“Dog Treed a Possum Up a White Oak Tree” (mp3)

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Michael M. on June 7th 2010 in General, Live, Mine, Music

Avatar

I had heard about Avatar for weeks before going. Fortunately, it ran in theaters for months. H and I finally saw it at the Galleria 6 St. Louis Cinemas. The visual impact of the movie is terrific. The morality of the story rubbed some moviegoers the wrong way, especially because it alludes to the current situation in Iraq. It also alludes to every other people who inhabited a place with natural resources desirable to outsiders including the settlement of these United States.

I only wish I had realized that the 3D system uses circular polarization. I thought it used linear polarizers, but I got no effect by tilting my head. I should have flipped the left and right polarizers. I wonder what it would have looked like with the visual disparities reversed.

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Michael M. on June 3rd 2010 in General, Movies

Greenberg

I saw Noah Baumbach on this episode of Charlie Rose a couple of months ago. It confirmed the idea that I should see Greenberg. I had been worried that the movie would be too sad. I caught it at the St. Louis Cinemas Moolah with H.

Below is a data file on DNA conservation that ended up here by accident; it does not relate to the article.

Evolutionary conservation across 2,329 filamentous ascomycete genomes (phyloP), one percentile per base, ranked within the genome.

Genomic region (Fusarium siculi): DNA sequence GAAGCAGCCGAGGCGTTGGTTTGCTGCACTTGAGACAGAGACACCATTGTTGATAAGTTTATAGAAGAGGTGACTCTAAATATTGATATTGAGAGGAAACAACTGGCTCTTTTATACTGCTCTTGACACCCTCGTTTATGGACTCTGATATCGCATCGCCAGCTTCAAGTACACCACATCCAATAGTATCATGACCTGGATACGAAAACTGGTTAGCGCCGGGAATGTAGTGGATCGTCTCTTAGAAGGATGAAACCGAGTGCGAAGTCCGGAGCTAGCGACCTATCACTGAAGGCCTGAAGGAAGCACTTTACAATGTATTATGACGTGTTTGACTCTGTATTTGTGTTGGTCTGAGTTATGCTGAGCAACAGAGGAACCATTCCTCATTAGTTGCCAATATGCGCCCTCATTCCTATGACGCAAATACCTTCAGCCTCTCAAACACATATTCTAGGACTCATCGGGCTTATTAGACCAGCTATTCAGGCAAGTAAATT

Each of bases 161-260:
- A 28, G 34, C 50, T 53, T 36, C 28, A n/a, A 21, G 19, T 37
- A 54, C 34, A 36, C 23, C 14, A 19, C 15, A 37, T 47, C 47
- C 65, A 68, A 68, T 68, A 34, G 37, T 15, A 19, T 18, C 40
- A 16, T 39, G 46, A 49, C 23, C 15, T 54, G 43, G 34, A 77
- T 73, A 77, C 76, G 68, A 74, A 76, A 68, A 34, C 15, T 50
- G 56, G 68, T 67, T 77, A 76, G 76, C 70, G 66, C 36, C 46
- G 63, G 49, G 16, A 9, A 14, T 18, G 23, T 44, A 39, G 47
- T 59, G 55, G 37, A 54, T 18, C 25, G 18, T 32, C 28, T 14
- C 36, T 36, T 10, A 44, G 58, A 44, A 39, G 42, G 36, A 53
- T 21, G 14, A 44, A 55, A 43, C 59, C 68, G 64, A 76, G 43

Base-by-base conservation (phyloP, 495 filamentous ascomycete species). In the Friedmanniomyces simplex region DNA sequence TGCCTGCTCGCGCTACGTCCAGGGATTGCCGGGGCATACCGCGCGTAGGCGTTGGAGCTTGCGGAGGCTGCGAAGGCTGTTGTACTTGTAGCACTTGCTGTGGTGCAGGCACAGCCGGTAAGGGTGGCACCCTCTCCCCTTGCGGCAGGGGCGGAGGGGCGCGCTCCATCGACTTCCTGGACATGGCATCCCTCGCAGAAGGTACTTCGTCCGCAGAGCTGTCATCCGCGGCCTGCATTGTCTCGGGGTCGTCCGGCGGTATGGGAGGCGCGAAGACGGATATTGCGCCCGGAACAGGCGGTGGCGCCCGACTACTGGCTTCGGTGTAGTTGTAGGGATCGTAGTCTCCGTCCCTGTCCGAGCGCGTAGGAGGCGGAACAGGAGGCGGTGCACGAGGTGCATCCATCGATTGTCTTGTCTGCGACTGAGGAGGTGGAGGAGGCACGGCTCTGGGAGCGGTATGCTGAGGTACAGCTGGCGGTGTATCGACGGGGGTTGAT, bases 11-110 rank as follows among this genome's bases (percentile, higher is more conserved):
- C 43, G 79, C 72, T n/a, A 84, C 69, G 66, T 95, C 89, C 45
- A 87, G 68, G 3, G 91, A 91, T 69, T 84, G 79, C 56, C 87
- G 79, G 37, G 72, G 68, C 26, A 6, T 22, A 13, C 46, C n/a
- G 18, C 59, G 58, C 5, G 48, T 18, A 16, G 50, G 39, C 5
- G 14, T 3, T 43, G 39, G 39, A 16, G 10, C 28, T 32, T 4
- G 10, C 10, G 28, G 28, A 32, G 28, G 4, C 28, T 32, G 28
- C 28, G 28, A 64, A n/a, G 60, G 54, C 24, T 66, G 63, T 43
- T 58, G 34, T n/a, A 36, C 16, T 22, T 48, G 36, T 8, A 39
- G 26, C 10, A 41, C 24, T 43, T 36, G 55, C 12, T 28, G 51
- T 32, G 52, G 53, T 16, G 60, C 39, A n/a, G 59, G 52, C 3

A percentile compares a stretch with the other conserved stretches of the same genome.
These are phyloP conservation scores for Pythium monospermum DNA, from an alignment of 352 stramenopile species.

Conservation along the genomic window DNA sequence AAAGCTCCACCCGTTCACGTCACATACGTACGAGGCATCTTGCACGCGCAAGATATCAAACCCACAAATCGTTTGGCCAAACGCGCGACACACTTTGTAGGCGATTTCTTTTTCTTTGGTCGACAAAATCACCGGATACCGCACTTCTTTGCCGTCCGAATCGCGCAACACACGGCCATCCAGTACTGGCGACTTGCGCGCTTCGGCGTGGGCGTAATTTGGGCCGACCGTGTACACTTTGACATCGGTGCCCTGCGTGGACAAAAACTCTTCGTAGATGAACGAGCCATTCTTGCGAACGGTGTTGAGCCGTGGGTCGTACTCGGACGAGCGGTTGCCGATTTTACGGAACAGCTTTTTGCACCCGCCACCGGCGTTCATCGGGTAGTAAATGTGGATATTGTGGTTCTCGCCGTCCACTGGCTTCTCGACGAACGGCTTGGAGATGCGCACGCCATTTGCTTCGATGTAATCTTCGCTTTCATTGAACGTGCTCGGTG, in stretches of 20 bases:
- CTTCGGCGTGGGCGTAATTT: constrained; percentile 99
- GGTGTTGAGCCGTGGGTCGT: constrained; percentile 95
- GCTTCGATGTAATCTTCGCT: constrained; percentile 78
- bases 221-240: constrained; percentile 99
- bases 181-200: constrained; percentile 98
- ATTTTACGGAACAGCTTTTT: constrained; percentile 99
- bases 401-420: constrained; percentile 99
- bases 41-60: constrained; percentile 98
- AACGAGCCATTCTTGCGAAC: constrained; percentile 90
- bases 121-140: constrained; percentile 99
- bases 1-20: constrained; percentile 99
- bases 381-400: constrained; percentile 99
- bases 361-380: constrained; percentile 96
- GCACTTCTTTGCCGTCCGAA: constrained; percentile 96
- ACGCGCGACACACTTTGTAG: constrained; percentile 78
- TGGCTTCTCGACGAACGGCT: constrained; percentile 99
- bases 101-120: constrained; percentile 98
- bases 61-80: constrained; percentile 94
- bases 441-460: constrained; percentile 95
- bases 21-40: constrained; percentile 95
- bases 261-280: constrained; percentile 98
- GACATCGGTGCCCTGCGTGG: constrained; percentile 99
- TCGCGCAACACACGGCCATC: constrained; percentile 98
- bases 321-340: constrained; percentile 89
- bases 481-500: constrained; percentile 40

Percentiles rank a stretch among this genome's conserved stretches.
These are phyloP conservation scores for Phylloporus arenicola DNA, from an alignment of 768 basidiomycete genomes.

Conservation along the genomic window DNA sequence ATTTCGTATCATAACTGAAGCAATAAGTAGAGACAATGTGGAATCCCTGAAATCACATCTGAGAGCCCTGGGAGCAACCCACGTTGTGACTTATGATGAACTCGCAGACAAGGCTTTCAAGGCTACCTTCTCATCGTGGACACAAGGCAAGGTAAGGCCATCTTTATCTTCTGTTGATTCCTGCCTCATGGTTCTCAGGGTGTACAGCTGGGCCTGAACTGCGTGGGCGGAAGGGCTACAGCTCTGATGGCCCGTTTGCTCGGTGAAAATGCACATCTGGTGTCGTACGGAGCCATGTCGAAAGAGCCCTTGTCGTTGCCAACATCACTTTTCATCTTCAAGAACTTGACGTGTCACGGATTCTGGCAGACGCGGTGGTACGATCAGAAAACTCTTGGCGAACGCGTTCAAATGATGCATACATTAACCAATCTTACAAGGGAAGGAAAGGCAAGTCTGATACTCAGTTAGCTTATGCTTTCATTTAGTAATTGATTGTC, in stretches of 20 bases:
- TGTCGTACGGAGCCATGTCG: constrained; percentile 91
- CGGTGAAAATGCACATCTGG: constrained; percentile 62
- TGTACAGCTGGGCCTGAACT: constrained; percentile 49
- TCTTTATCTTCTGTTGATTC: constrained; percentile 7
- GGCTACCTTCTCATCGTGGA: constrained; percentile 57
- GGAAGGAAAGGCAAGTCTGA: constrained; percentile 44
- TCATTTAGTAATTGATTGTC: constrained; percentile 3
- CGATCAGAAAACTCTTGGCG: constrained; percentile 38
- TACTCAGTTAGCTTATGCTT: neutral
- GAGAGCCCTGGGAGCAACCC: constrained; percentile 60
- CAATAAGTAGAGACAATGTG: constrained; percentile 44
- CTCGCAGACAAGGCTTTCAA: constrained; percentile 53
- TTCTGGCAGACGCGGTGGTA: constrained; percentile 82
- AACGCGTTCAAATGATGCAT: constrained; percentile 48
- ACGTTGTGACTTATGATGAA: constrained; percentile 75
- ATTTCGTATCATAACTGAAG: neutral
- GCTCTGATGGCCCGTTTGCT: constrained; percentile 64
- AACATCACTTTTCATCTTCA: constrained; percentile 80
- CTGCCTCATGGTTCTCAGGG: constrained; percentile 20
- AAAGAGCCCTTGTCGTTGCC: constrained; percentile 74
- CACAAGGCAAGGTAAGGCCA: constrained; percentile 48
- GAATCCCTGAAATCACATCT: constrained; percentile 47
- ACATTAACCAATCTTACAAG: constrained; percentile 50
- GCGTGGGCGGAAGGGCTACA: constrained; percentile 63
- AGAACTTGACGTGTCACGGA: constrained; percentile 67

The movie sees the title character return to Los Angeles, the place he had almost made great success before submarining his band’s debut. In the interim, he has wasted his life while remaining proud and insulting to more compromising people. While definitely a downer movie in multiple respects, Greenberg the character is a subject for empathy, judgment, contemplation and rejection. It made for a good mix.

Looking through the credits, I noticed that Emily Lacy, recently blogged, made a brief appearance. What a fun coincidence!

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Michael M. on June 3rd 2010 in General, Movies

Machine Project

I heard about Machine Project on KWMU. Member Emily Lacy set up residence in the Contemporary Art Museum. Near the end of her time here, I had a day off and went to see and hear. It was fun. I had heard that she played the banjo, but she was not using digital looping devices called Earbees when I went. Anyone was welcome to pick up and Earbee and add to the sound environment. I just plopped in a beanbag when one became available and listened.

She also learned the wonders of favorite Pappy’s barbecue while visiting. She talked to the assembled spectators about eating there one more time as something she wanted to do again before leaving, and it is mentioned on the main page of her web site.

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Michael M. on June 3rd 2010 in General, Live, Music

Temperament